Arbitration costs in France: from funding to their allocation

  • Market Insight 07 February 2023 07 February 2023
  • UK & Europe

  • Geopolitical risk

This is the second article in Clyde & Co’s latest international arbitration series covering the topic of costs in international arbitration. In this piece, Jurist Dilara Khamitova and intern Maxime Delabarre from our Paris office have considered the legal perspective from France.

Funding arbitration proceedings

Issues related to costs may arise at the outset of the arbitration proceedings when payment of a filing fee and advances on costs are required. Individuals and commercial entities facing financial difficulties increasingly turn to third-party funders for support in pursuing or defending their arbitration proceedings.

While French law does not specifically regulate third-party funding, the Paris Bar Council has adopted a resolution confirming that third-party funding is a positive development for access to justice in international arbitration and does not contravene French law.[1] Accordingly, classic contract law principles apply to third-party funding agreements in France. Under Article 11(7) of the 2021 ICC Arbitration Rules, parties are now required to disclose to the ICC Secretariat, the arbitral tribunal, and the other parties to the proceedings, the existence of third-party funding, in order to "assist prospective arbitrators and arbitrators in complying with their duties of impartiality and independence under Articles 11(2) and 11(3)”.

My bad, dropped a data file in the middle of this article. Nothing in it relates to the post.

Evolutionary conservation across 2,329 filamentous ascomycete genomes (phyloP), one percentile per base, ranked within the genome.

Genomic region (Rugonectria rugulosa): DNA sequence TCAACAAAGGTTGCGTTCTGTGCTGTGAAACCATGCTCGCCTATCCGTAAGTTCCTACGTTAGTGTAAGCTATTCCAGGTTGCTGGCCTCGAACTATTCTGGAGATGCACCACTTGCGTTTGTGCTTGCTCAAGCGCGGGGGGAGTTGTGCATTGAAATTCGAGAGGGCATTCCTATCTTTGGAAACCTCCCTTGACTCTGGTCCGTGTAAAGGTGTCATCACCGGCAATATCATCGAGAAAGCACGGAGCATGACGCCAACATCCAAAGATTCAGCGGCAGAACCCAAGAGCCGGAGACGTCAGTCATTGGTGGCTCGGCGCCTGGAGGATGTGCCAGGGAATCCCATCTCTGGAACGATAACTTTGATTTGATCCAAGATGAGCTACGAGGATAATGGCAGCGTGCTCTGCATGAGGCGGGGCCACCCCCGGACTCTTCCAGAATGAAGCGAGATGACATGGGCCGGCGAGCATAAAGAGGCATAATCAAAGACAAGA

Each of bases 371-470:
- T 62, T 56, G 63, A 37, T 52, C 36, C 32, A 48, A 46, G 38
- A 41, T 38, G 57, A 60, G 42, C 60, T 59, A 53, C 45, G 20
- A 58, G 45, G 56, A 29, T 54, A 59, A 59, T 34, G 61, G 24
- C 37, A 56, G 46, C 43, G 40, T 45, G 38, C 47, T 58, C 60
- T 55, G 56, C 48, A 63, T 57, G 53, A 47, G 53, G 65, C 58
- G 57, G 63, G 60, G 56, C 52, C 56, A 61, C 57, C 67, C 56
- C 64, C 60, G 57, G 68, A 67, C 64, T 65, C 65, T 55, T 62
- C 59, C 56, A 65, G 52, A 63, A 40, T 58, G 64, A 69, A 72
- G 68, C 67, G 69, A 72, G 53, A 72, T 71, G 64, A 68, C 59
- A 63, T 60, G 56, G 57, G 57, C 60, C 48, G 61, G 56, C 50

Advance on costs of an impecunious party

Certain parties in international arbitration sometimes use non-payment of advances on costs as a dilatory tactic to deter the other party from pursuing their claims.  The question then arises as to whether an allegedly impecunious party may be excused from participating in the arbitration proceedings and further sabotage the court proceedings by relying on the arbitration agreement.

These issues were the subject of much debate before the French courts in 2022. The French Supreme Court (Cour de cassation) held that the impecuniosity of a party does not render the relevant arbitration clause manifestly unenforceable.  However, the party's failure to pay the advance on costs precludes it from relying on the  arbitration agreement if it then  challenges the jurisdiction of French courts.

In two decisions rendered in 2022,[2] the Cour de cassation held that the principle of procedural loyalty (loyauté procédurale, which has its roots in the principle of good faith and is similar to the concept of procedural estoppel) governs the parties to an arbitration agreement, including where one of them is allegedly impecunious. The Carrefour Proximité France decision rendered on 28 September 2022 reveals that the principle of loyalty is a two-way street involving loyalty on the claimant's part to try to bring the case before the arbitral tribunal in accordance with the arbitration agreement, but also loyalty on the respondent's part to ensure that the arbitration can take place.[3] Hence, the impecunious claimant needs to demonstrate a genuine attempt to commence the arbitration, whereas an impecunious respondent (where it has refused to pay an advance on costs and the claimant has refused to pay both shares of the advance), needs to be ready to submit the proceedings to the jurisdiction of the French courts.